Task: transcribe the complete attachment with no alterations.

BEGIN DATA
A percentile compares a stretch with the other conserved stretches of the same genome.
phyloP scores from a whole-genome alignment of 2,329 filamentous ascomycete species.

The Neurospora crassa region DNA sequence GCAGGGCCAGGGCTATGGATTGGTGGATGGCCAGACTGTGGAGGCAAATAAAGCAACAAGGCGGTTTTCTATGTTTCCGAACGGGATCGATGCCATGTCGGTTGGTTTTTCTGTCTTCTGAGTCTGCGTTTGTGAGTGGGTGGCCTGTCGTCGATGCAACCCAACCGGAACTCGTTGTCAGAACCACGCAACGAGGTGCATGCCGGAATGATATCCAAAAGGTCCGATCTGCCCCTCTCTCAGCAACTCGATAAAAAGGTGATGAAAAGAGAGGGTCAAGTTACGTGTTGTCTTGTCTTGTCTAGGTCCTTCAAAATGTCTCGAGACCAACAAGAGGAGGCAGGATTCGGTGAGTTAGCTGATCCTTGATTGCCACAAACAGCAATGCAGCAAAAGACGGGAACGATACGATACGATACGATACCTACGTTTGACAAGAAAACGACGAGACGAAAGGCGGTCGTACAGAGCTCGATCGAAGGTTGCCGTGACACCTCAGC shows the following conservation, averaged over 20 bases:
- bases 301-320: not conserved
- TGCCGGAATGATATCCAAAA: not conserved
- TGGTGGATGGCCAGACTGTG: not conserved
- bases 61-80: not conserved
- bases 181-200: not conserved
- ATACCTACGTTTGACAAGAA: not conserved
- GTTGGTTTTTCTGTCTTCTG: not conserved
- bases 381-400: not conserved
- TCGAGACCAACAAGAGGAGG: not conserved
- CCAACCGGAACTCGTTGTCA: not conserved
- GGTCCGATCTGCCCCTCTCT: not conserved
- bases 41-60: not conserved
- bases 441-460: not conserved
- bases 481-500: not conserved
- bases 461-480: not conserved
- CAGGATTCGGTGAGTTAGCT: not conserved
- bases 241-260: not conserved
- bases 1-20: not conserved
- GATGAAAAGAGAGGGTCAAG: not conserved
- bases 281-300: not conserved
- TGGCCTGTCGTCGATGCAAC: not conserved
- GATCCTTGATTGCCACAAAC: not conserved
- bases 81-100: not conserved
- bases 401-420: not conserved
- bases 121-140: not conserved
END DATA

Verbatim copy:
A percentile compares a stretch with the other conserved stretches of the same genome.
phyloP scores from a whole-genome alignment of 2,329 filamentous ascomycete species.

The Neurospora crassa region DNA sequence GCAGGGCCAGGGCTATGGATTGGTGGATGGCCAGACTGTGGAGGCAAATAAAGCAACAAGGCGGTTTTCTATGTTTCCGAACGGGATCGATGCCATGTCGGTTGGTTTTTCTGTCTTCTGAGTCTGCGTTTGTGAGTGGGTGGCCTGTCGTCGATGCAACCCAACCGGAACTCGTTGTCAGAACCACGCAACGAGGTGCATGCCGGAATGATATCCAAAAGGTCCGATCTGCCCCTCTCTCAGCAACTCGATAAAAAGGTGATGAAAAGAGAGGGTCAAGTTACGTGTTGTCTTGTCTTGTCTAGGTCCTTCAAAATGTCTCGAGACCAACAAGAGGAGGCAGGATTCGGTGAGTTAGCTGATCCTTGATTGCCACAAACAGCAATGCAGCAAAAGACGGGAACGATACGATACGATACGATACCTACGTTTGACAAGAAAACGACGAGACGAAAGGCGGTCGTACAGAGCTCGATCGAAGGTTGCCGTGACACCTCAGC shows the following conservation, averaged over 20 bases:
- bases 301-320: not conserved
- TGCCGGAATGATATCCAAAA: not conserved
- TGGTGGATGGCCAGACTGTG: not conserved
- bases 61-80: not conserved
- bases 181-200: not conserved
- ATACCTACGTTTGACAAGAA: not conserved
- GTTGGTTTTTCTGTCTTCTG: not conserved
- bases 381-400: not conserved
- TCGAGACCAACAAGAGGAGG: not conserved
- CCAACCGGAACTCGTTGTCA: not conserved
- GGTCCGATCTGCCCCTCTCT: not conserved
- bases 41-60: not conserved
- bases 441-460: not conserved
- bases 481-500: not conserved
- bases 461-480: not conserved
- CAGGATTCGGTGAGTTAGCT: not conserved
- bases 241-260: not conserved
- bases 1-20: not conserved
- GATGAAAAGAGAGGGTCAAG: not conserved
- bases 281-300: not conserved
- TGGCCTGTCGTCGATGCAAC: not conserved
- GATCCTTGATTGCCACAAAC: not conserved
- bases 81-100: not conserved
- bases 401-420: not conserved
- bases 121-140: not conserved